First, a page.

DEBORAH AMOS, host:
The television pictures of pelicans covered in oil is a daily reminder of what's happening to wildlife along the Gulf Coast, but scientists say there's also a toll that's much harder to see. NPR's Elizabeth Shogren has our story.
ELIZABETH SHOGREN: Everybody feared the oil would rise to the surface like in salad dressing, causing big problems in the marshes and on the surface of the Gulf. Now some scientists are focusing on contamination thousands of feet below the surface.
Professor PROSANTA CHAKRABARTY (Louisiana State University): It's so depressing and just heart-wrenching.
SHOGREN: Prosanta Chakrabarty is a fish scientist from Louisiana State University. He says BP and the government increased the problem underwater by spraying huge quantities of chemical dispersants at the spewing well.
Prof. CHAKRABARTY: Fish strategy even to this day is out of sight, out of mind. But, in fact, just because it's below the surface doesn't mean it's not doing damage. It just means that we can't tell what it's doing.
SHOGREN: Several research vessels are on the Gulf now, hunting for oil. Samantha Joye is a University of Georgia marine scientist. She's analyzing water samples from the deep as she and her team cruise the Gulf.
Dr. SAMANTHA JOYE (University of Georgia): The first one I smelled, I just sort of went whoa and stepped back. It's a very intense smell.
SHOGREN: She says she found levels of benzene and other toxic gases much higher than she's ever seen before from natural causes.
Dr. JOYE: I cannot think of another explanation that makes all of our data tell a cohesive story other than it's emanating from the spill.
SHOGREN: Her team is mapping what they think is a massive plume of polluted water that stretches more than 12 miles from the well to the west and southwest. It's two miles across and a couple thousand feet tall. The closer to the well the samples were taken, the more highly concentrated the oil and gas are. Other independent scientists have found different big plumes, and federal scientists are on the hunt now, too. But so far, federal officials and BP say they cannot confirm that Deepwater Horizon is creating big underwater plumes. Joye believes she'll have the proof soon.
Dr. JOYE: We're going to fingerprint this petroleum that we're finding in these plumes.
SHOGREN: The scientists say they've seen a lot of dead jellyfish, but they know Deepwater Horizon's toll is much greater than what they can see. Oil is toxic at 10 parts per million, and even BP's data shows concentrations at that level. But everyone agrees almost nothing is known about the effect all that oil is having far underwater.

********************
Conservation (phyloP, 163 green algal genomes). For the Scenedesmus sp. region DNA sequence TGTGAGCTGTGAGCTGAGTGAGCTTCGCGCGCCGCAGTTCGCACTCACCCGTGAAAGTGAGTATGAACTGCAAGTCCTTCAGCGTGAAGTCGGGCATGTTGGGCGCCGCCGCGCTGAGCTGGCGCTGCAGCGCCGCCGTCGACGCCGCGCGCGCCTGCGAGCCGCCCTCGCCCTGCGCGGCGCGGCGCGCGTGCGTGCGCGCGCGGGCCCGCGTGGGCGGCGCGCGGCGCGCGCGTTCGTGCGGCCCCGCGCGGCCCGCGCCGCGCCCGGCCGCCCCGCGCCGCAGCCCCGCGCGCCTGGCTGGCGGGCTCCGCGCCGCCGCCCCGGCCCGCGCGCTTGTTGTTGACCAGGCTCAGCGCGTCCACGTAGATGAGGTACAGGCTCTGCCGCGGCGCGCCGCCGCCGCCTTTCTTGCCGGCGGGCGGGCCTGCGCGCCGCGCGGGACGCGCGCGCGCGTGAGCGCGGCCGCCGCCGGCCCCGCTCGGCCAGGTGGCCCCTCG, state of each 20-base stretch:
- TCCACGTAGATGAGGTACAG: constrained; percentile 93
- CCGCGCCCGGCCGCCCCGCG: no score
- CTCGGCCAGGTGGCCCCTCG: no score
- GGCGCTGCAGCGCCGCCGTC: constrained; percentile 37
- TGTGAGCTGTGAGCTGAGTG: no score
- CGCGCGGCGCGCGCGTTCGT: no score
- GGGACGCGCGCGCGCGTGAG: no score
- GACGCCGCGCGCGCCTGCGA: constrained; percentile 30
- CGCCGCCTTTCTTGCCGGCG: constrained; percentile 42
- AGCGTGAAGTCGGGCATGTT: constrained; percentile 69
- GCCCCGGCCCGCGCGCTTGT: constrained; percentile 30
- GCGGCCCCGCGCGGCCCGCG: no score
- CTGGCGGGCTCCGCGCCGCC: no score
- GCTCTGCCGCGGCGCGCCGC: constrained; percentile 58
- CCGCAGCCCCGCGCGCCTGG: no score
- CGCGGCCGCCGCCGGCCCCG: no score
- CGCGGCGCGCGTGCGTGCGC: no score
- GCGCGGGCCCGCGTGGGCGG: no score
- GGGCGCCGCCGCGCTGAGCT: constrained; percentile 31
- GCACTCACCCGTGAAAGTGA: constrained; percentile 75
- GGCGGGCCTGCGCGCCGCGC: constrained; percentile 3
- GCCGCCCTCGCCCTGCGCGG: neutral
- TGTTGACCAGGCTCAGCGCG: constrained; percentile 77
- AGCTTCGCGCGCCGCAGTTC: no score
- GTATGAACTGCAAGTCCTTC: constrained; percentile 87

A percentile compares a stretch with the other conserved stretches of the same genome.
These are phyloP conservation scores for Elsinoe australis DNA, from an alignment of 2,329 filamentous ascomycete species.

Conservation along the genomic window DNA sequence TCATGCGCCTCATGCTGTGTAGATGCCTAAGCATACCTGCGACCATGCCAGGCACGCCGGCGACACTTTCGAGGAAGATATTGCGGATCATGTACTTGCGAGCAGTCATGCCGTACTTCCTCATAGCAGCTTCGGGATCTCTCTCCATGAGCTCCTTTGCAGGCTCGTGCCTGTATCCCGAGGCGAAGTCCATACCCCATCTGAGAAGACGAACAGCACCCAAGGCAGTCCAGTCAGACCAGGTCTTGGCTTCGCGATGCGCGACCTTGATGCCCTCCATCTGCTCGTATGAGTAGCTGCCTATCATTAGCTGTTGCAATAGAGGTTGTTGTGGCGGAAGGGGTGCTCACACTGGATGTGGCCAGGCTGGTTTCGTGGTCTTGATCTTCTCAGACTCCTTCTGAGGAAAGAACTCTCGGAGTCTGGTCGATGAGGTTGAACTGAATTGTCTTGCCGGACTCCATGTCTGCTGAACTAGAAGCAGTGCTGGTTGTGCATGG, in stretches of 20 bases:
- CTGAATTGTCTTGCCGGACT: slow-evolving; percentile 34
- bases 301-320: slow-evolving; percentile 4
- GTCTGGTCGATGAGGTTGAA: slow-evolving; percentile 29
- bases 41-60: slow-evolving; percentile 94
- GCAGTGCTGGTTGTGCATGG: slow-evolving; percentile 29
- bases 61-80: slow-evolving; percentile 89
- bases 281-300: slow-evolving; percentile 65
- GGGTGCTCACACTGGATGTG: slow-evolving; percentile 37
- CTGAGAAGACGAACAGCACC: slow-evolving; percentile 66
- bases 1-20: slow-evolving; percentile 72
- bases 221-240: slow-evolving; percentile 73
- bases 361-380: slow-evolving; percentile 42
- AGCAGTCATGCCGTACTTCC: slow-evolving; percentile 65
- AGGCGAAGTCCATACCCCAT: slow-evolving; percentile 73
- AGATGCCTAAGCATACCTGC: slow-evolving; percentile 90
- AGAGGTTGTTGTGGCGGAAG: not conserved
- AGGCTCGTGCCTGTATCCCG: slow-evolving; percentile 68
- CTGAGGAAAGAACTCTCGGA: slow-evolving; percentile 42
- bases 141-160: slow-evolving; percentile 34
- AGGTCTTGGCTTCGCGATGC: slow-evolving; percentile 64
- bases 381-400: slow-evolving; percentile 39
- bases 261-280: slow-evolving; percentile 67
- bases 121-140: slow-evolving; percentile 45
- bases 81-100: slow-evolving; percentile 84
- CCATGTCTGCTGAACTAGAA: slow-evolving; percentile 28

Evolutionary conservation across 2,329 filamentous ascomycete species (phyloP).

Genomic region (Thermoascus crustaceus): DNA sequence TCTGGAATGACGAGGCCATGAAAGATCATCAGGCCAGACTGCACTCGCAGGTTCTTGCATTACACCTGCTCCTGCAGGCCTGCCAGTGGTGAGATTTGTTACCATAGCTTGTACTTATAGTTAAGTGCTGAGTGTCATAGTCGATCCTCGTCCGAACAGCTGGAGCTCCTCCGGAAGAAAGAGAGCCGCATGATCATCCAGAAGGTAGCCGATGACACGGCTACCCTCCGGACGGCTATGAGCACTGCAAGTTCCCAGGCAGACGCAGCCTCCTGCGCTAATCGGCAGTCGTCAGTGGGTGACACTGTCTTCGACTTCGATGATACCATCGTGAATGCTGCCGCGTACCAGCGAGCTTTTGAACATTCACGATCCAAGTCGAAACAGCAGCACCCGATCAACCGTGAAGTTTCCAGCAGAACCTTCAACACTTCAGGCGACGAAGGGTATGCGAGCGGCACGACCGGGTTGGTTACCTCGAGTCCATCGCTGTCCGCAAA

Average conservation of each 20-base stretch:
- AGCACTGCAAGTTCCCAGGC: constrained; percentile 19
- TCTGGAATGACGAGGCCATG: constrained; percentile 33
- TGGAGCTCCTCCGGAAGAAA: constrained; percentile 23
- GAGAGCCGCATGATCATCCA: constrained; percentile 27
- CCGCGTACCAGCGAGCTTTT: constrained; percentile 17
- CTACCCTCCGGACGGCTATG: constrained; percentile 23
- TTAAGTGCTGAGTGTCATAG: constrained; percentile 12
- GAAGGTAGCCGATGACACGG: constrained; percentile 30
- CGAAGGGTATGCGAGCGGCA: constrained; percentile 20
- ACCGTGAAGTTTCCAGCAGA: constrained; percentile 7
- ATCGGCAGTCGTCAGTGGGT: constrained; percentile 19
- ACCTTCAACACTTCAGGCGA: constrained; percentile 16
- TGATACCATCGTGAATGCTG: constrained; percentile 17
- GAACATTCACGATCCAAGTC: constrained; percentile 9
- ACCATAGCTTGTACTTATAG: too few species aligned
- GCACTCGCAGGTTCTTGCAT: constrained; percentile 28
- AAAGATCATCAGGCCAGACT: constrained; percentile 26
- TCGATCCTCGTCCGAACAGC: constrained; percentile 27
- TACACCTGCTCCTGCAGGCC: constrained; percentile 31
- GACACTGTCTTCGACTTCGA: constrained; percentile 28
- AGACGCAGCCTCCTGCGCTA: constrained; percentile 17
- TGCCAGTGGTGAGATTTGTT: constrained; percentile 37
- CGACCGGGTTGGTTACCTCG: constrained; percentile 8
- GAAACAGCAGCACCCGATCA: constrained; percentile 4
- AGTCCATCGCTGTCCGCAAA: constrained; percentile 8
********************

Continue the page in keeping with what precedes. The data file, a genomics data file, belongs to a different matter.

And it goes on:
Dr. FRANK MULLER-KARGER (University of South Florida): What is the impact? We don't know.
SHOGREN: Frank Muller-Karger is an oceanographer at the University of South Florida.
Dr. MULLER-KARGER: How large is the impact? We don't know. Where exactly is it happening below the surface? We don't know. So all of these things are frustrating.
SHOGREN: Muller-Karger says what he does know is it's springtime, when the deep waters of the Gulf are full of fish eggs. After a couple of days, an egg turns into something called a larva.
Dr. MULLER-KARGER: And it starts feeding on whatever it sees, and it expects to see food, not little oil droplets. And it will eat oil droplets, because they just open their mouth and eat whatever they see. So this is what's happening, and it's happening to sensitive species like the bluefin tuna.
SHOGREN: Scientists say it should not have surprised BP and the government that so much of the oil stayed submerged. Government studies had predicted it would do this. Prosanta Chakrabarty from Louisiana State University is especially worried about a community of bizarre-looking ancient fish that live in the deep depths of the Gulf. One of them, a pancake batfish, is a new species that he helped discover.
Prof. CHAKRABARTY: And now their once very stable habitat is covered in oil.
SHOGREN: These fish hide out near the bottom, but there's very little food for them there.
Prof. CHAKRABARTY: What happens is, at night, they use the cover of darkness to kind of come up closer to the surface to eat.
SHOGREN: That's means they're swimming a mile or more, sometimes every day.
Prof. CHAKRABARTY: We don't know if they can avoid plumes that are miles long and hundreds of feet deep.
SHOGREN: And Chakrabarty says while there are lots of plans to clean up the oil on the surface, no one has any strategy for cleaning up the deep water.
Elizabeth Shogren, NPR News.
NPR transcripts are created on a rush deadline by Verb8tm, Inc., an NPR contractor, and produced using a proprietary transcription process developed with NPR. This text may not be in its final form and may be updated or revised in the future. Accuracy and availability may vary. The authoritative record of NPR’s programming is the audio record.